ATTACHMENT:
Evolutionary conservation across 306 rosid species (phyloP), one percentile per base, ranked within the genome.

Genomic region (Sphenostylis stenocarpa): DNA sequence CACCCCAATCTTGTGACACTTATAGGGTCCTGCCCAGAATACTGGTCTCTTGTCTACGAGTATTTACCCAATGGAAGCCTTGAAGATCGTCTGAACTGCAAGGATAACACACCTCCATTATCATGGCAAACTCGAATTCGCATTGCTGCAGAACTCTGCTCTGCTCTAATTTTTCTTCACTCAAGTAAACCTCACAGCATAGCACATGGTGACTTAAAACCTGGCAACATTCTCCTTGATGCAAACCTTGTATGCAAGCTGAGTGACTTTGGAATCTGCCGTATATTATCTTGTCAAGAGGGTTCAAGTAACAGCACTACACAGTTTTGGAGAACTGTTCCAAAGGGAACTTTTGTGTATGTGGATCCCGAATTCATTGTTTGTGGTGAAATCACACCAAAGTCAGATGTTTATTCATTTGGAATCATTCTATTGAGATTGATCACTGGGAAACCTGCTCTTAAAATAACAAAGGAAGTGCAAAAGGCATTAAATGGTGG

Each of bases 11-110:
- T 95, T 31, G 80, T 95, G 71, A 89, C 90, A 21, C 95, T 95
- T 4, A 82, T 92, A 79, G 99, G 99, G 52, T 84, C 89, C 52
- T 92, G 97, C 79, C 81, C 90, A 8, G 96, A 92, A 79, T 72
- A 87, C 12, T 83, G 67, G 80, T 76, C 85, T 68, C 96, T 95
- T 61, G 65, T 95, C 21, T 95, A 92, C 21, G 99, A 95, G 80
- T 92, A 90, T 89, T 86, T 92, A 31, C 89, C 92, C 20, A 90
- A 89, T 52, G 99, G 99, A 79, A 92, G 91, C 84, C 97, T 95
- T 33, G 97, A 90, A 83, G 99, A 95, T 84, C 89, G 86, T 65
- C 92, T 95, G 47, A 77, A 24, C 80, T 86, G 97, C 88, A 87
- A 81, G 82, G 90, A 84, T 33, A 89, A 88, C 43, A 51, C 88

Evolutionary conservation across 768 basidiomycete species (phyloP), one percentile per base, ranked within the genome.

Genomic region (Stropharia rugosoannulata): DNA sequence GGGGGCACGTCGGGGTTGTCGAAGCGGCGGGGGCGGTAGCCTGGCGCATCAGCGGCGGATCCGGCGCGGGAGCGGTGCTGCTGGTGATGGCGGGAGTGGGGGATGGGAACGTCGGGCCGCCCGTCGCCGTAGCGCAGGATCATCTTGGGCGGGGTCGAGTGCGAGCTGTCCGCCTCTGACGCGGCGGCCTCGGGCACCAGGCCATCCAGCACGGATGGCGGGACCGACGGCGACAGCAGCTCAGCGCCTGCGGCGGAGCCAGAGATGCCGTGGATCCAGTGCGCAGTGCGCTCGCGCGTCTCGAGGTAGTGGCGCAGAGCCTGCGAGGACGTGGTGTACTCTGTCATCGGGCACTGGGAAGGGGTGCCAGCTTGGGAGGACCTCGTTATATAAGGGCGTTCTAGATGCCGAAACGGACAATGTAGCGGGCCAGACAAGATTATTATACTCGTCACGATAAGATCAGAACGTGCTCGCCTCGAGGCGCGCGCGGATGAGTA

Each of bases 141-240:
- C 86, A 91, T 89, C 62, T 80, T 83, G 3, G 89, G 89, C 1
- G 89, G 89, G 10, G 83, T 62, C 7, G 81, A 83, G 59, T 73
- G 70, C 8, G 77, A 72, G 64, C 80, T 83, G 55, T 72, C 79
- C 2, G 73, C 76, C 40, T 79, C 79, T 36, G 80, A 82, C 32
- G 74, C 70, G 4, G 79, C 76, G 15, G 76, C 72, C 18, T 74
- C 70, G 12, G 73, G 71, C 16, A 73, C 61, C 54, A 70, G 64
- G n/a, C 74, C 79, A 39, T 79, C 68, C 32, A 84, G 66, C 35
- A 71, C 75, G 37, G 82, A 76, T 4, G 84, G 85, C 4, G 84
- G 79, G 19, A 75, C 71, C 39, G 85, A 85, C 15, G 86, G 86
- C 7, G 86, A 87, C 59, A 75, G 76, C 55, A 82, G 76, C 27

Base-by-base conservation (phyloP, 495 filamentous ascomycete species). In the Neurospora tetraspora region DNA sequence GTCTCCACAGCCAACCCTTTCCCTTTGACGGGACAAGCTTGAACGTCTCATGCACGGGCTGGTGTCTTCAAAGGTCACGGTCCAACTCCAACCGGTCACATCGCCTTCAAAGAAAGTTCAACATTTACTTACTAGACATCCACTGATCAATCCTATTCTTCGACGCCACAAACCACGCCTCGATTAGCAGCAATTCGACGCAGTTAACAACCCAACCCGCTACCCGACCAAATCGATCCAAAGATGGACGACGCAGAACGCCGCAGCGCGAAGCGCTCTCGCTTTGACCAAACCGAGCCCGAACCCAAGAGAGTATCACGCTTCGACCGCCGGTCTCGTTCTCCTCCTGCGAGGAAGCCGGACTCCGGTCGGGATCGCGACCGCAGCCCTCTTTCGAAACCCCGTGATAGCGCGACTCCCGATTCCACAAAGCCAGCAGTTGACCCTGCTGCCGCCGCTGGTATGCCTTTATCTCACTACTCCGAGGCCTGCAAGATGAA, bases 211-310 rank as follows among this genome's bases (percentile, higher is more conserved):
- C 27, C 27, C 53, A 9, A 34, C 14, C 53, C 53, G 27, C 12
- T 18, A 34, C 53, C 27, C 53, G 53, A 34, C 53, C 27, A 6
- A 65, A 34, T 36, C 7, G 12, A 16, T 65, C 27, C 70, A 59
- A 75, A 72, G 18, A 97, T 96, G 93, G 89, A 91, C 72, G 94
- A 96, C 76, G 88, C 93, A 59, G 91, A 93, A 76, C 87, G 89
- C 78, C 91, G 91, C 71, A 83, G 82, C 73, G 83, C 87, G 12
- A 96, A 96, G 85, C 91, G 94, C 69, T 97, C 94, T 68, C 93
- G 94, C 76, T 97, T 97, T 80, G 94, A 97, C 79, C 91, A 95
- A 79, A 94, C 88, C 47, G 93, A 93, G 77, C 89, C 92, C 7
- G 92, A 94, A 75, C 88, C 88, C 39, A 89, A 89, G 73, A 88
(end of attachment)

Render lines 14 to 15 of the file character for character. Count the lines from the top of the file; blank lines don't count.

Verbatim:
Evolutionary conservation across 768 basidiomycete species (phyloP), one percentile per base, ranked within the genome.

Genomic region (Stropharia rugosoannulata): DNA sequence GGGGGCACGTCGGGGTTGTCGAAGCGGCGGGGGCGGTAGCCTGGCGCATCAGCGGCGGATCCGGCGCGGGAGCGGTGCTGCTGGTGATGGCGGGAGTGGGGGATGGGAACGTCGGGCCGCCCGTCGCCGTAGCGCAGGATCATCTTGGGCGGGGTCGAGTGCGAGCTGTCCGCCTCTGACGCGGCGGCCTCGGGCACCAGGCCATCCAGCACGGATGGCGGGACCGACGGCGACAGCAGCTCAGCGCCTGCGGCGGAGCCAGAGATGCCGTGGATCCAGTGCGCAGTGCGCTCGCGCGTCTCGAGGTAGTGGCGCAGAGCCTGCGAGGACGTGGTGTACTCTGTCATCGGGCACTGGGAAGGGGTGCCAGCTTGGGAGGACCTCGTTATATAAGGGCGTTCTAGATGCCGAAACGGACAATGTAGCGGGCCAGACAAGATTATTATACTCGTCACGATAAGATCAGAACGTGCTCGCCTCGAGGCGCGCGCGGATGAGTA